business‎ > ‎

The Depressing Cost Of Mental Health

posted 4 Nov 2013, 06:57 by Mpelembe   [ updated 4 Nov 2013, 06:58 ]


Reuters Business  Report - Geoff McDonald is a Vice President at the global consumer goods giant Unilever.

He also suffers from depression.

His first anxiety attack happened five years ago.

It kept him off work for 2 months.

Geoff McDonald, Global Vice President of Human Resources, Unilever:

"I was kind of anxious and depressed and it played itself out in things like no appetite, I couldn't read the newspaper. I couldn't read stories that were of a negative nature. I was anxious about my children and where they were all the time."

Depression is a massive problem world-wide.

In Europe, it's estimated one in ten workers are affected.

In Spain 1 in 5.

And it's a similar figure in France.

It's costing Europe's businesses an estimated 92 billion euros in lost productivity every year.

Now some of Europe's largest employers including BT, Deutsche Post and Royal Mail have vowed to tackle depression head on.

John Duncan is Group HR Director at Royal Mail.

John Duncan, Group HR Director, Royal Mail:

"I think what we need to do is de-stigmatise mental illness. It's the same as any other type of illness whether an injury sustained, cancer, heart disease. Mental illness is a disease and just requires a different approach in terms of rehabilitation and reintegration into the workplace."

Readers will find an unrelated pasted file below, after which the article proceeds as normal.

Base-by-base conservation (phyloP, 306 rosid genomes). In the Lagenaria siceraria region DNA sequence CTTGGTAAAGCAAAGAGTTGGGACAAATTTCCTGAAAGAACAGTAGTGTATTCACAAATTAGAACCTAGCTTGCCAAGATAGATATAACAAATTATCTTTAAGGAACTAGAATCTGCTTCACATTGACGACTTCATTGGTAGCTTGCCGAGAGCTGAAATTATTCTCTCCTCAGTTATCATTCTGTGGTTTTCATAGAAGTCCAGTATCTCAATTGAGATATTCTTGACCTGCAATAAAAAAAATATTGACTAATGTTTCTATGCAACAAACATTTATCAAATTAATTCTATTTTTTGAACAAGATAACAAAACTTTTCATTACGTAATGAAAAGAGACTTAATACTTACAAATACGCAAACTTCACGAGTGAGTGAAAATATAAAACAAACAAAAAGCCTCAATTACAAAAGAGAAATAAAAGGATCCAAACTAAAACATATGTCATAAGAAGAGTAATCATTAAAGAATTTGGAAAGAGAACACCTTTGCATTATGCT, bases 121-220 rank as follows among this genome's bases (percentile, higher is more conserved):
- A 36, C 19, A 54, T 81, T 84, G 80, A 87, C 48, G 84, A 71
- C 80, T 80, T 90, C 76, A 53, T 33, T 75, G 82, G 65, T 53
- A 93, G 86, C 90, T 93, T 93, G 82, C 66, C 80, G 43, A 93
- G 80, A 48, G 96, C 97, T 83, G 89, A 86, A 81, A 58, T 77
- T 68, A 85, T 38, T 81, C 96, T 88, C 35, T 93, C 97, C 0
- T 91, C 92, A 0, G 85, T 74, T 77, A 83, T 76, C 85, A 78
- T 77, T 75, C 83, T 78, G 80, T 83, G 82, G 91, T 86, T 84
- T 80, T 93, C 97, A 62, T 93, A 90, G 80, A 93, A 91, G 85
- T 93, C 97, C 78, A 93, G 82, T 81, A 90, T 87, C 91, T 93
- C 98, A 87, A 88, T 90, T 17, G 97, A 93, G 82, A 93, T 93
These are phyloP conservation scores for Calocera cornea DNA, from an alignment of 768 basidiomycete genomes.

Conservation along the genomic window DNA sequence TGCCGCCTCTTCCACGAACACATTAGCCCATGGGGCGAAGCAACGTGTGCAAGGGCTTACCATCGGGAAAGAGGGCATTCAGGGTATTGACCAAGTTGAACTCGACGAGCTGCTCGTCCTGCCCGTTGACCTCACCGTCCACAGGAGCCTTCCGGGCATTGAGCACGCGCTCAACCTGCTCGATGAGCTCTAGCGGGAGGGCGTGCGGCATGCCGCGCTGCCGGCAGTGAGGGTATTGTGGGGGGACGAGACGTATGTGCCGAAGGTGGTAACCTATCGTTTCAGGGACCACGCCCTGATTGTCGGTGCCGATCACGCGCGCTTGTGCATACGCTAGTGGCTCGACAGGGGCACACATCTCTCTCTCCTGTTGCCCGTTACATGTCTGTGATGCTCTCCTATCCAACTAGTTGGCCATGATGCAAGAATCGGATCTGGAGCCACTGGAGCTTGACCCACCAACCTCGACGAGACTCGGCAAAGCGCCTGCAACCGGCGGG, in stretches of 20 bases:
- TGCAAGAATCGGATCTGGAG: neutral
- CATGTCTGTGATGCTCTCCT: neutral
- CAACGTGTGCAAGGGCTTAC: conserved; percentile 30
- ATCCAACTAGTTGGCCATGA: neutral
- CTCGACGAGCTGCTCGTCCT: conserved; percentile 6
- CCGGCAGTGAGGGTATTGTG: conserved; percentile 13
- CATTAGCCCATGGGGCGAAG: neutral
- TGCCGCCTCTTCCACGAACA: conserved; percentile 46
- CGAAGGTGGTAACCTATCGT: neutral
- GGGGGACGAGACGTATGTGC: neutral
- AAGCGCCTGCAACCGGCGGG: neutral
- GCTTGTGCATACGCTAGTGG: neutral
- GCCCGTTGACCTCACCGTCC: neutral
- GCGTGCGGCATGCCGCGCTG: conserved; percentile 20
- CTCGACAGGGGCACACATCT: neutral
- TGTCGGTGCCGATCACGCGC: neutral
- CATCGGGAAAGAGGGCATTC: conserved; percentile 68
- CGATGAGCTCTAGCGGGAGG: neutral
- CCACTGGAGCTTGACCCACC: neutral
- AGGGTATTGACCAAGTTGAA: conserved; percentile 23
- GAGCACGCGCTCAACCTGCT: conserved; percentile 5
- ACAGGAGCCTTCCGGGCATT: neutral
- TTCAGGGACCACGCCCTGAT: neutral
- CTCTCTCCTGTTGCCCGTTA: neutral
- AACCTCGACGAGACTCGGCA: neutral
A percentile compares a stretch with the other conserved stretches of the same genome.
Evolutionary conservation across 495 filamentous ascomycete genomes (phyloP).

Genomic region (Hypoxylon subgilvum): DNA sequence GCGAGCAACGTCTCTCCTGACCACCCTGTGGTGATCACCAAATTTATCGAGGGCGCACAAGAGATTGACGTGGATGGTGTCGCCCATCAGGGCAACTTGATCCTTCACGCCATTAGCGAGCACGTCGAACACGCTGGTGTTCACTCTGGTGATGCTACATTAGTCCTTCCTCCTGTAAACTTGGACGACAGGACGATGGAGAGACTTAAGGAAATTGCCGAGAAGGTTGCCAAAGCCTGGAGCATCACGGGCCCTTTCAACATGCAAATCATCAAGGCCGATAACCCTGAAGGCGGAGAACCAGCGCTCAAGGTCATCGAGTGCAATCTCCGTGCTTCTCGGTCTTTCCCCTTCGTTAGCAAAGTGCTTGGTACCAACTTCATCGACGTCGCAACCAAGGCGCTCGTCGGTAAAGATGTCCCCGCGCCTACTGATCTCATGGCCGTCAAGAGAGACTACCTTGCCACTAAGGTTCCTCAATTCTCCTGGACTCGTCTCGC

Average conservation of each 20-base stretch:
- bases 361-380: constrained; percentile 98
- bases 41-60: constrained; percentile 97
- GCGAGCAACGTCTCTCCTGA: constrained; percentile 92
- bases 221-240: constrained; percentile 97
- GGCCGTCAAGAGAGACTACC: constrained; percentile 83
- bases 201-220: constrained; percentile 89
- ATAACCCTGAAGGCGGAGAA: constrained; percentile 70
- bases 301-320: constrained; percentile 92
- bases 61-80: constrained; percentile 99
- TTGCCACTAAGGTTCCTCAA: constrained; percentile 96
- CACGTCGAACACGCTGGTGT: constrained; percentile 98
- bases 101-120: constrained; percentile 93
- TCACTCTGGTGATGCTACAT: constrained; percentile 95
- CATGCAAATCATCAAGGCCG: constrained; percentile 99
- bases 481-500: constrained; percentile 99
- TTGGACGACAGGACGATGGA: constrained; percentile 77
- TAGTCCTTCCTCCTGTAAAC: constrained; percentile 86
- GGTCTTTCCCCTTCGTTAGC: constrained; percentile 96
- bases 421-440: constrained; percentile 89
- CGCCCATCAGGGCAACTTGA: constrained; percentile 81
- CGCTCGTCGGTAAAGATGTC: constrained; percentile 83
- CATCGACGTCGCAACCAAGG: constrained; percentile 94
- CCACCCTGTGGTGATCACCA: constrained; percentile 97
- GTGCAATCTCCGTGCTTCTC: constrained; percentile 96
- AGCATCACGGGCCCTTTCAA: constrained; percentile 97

The workplace can often be where depression starts.

A recent survey showed that UK workers are the unhappiest in Europe.

Only two-thirds of British workers are satisfied with their current employer.

Most blamed long hours, low pay and a lack of appreciation.

Geoff McDonald, Global Vice President of Human Resources, Unilever:

"Often a trigger to depression can be no feedback, not knowing how you're performing at work and these are not difficult things for leaders to do, to say to someone 'Hey, well done! You've done a wonderful job!' and just give them a bit of feedback."

The initiative aims to help businesses reduce the financial impact of mental illness.

The group held its first meeting last month.

It made identifying and supporting sufferers one of its priorities.

John Duncan, Group HR Director, Royal Mail:

"This can be money very well spent, if it prevents an employee from a lengthy absence."

Geoff is now happy in his work and at home.

But millions of others aren't - and many are suffering in silence - too embarrassed to seek help.